Encapsulated Cinema: Buried, Red Hill, and The Loved Ones

Although most people probably wouldn’t lump this trio of snazzy, forward-thinking motion pictures into the horror genre, I am of the belief that all three are perfect examples of modern-day terror filtered through the unique perspective of their respective directors. Each filmmaker tackles a particularly horrific scenario in a stylish, original manner, and despite their relative distance from conventional horror, these movies prove that the genre is far from dead. If you find yourself whining endlessly about the state of the genre as of late, feast your eyes on these three features and breath a sigh of relief. Horror isn’t as stale and uninspiring as the American market would have you believe. Take a look.

Here they are in no particular order.

Buried (2010)
Who knew that spending roughly 90 minutes in a single location with Ryan Reynolds would be so impossibly engrossing and mindlessly entertaining? The talented and extremely busy actor shines in this decidedly horrifying tale of a civilian contractor who unexpectedly finds himself buried six feet underground somewhere within the tumultuous landscape of Iraq. His only hope of survival is the US government, which seems a little reluctant to offer up adequate support. Cinematic claustrophobia sets in almost immediately, especially if, like me, you find the idea of enclosed spaces to be infinitely terrifying. Working from a tightly-wound script by screenwriter Chris Sparling, director Rodrigo Cortés leads audiences on a frantic, overwhelmingly suspenseful journey for survival that ends the only possible way it could without completely compromising the rest of the tale. The experience might leave you completely drained, but it’s definitely a worthwhile excursion.

Red Hill (2010)
Although the film is structured like an early 80’s slasher flick, talented writer/director Patrick Hughes’ unconventional shocker “Red Hill” is actually an intelligent and strangely affecting revenge picture powered by a handful of intriguing performances and some top-notch pacing. The story centers around a small town cop who, after leaving the big city with his pregnant wife, is very much looking forward to a simpler days. However, his hopes and dreams for peace and quiet are immediately destroyed upon learning that a seemingly psychotic escaped felon is looking to violently settle the score with the Red Hill police department. What begins as a simple tale of vengeance quickly transforms into a compelling drama with enough surprising twists and turns to satisfy even the most hardened of thriller fanatics. What’s more, Hughes handles the on-screen carnage with just enough restraint to keep the film from descending into cheap exploitation. Surprisingly heartfelt and endlessly entertaining. I can’t recommend this one enough.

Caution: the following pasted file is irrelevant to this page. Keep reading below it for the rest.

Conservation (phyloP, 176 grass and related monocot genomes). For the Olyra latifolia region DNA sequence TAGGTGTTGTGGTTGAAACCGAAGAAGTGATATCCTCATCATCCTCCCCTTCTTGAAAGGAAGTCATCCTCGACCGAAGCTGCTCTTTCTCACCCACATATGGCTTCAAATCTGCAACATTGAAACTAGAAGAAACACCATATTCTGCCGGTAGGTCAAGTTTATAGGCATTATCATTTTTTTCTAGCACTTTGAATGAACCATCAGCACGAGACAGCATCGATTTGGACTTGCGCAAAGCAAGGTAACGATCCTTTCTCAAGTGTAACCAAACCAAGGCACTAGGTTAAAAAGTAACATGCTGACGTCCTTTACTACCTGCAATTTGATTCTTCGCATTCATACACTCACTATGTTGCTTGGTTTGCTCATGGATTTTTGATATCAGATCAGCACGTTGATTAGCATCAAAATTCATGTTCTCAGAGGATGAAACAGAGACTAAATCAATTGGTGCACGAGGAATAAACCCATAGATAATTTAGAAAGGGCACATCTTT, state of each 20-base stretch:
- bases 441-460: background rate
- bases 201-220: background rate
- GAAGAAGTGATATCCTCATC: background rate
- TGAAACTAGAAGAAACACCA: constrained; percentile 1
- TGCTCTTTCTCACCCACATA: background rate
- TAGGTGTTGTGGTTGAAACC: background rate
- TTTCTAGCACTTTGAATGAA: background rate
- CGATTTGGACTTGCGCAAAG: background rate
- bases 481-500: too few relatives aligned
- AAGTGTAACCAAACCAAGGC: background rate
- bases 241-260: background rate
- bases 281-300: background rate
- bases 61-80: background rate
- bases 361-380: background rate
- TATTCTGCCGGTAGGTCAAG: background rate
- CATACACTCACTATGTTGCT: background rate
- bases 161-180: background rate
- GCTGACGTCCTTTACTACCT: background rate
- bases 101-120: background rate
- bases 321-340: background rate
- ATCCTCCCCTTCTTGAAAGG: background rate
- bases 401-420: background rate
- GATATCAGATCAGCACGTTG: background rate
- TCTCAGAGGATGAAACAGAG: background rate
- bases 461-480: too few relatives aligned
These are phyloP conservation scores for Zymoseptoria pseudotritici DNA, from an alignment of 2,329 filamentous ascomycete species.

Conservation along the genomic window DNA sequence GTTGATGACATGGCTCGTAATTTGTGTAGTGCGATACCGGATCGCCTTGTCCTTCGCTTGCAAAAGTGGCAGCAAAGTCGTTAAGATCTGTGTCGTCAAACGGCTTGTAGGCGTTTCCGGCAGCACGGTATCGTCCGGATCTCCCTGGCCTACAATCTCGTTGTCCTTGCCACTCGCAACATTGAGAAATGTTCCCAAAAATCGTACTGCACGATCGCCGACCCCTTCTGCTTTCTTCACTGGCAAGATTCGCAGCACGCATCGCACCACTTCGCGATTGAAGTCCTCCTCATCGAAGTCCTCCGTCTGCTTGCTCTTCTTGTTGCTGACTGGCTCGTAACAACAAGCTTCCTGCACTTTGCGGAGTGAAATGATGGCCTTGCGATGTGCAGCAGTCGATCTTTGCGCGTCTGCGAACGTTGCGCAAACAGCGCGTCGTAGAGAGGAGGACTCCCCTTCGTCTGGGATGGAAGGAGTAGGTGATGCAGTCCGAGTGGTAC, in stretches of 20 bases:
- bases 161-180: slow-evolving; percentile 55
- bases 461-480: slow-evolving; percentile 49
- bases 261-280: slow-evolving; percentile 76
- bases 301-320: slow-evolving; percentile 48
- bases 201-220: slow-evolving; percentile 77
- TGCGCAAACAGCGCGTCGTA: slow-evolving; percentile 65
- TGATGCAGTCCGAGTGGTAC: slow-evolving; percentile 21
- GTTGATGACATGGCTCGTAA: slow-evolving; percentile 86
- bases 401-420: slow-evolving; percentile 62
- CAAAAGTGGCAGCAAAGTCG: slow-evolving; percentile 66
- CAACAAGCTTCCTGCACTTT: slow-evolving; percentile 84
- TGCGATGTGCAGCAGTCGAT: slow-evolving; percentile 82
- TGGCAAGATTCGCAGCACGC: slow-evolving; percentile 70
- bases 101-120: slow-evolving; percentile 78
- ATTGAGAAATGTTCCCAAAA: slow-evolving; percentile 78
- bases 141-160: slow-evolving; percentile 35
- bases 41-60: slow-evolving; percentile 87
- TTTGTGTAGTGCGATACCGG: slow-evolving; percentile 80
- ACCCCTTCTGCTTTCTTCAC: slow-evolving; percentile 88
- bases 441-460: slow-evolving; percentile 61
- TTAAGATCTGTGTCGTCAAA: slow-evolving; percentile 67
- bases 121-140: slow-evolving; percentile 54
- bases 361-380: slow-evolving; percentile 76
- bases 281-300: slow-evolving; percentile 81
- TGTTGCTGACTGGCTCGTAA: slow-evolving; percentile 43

The Loved Ones (2009)
Despite my deep-rooted and frequently venomous loathing of the torture horror genre, I found Sean Byrne’s enormously enjoyable 2009 effort “The Loved Ones” to be a highly unexpected delight. The film’s familiar premise is easy enough — a rejected high school girl kidnaps her boyfriend-to-be and subjects him to a series of brutal punishments — though Byrne’s execution far from generic. The script packs just enough surprises to keep you guessing until the jaw-dropping finale, which, I must say, contains one of the most satisfying climaxes I’ve encountered all year. The feature’s real star, however, is Robin McLeavy, who delivers a powerhouse performance as Princess, a frightfully deranged teenage lunatic who ranks as one of the most unsettling on-screen psychopaths in cinematic history. Watching her torment poor Xavier Samuel often borders on black comedy. Assuming, of course, that your sense of humor is bleak and utterly demented. I predict eventual cult status and lots of critical praise.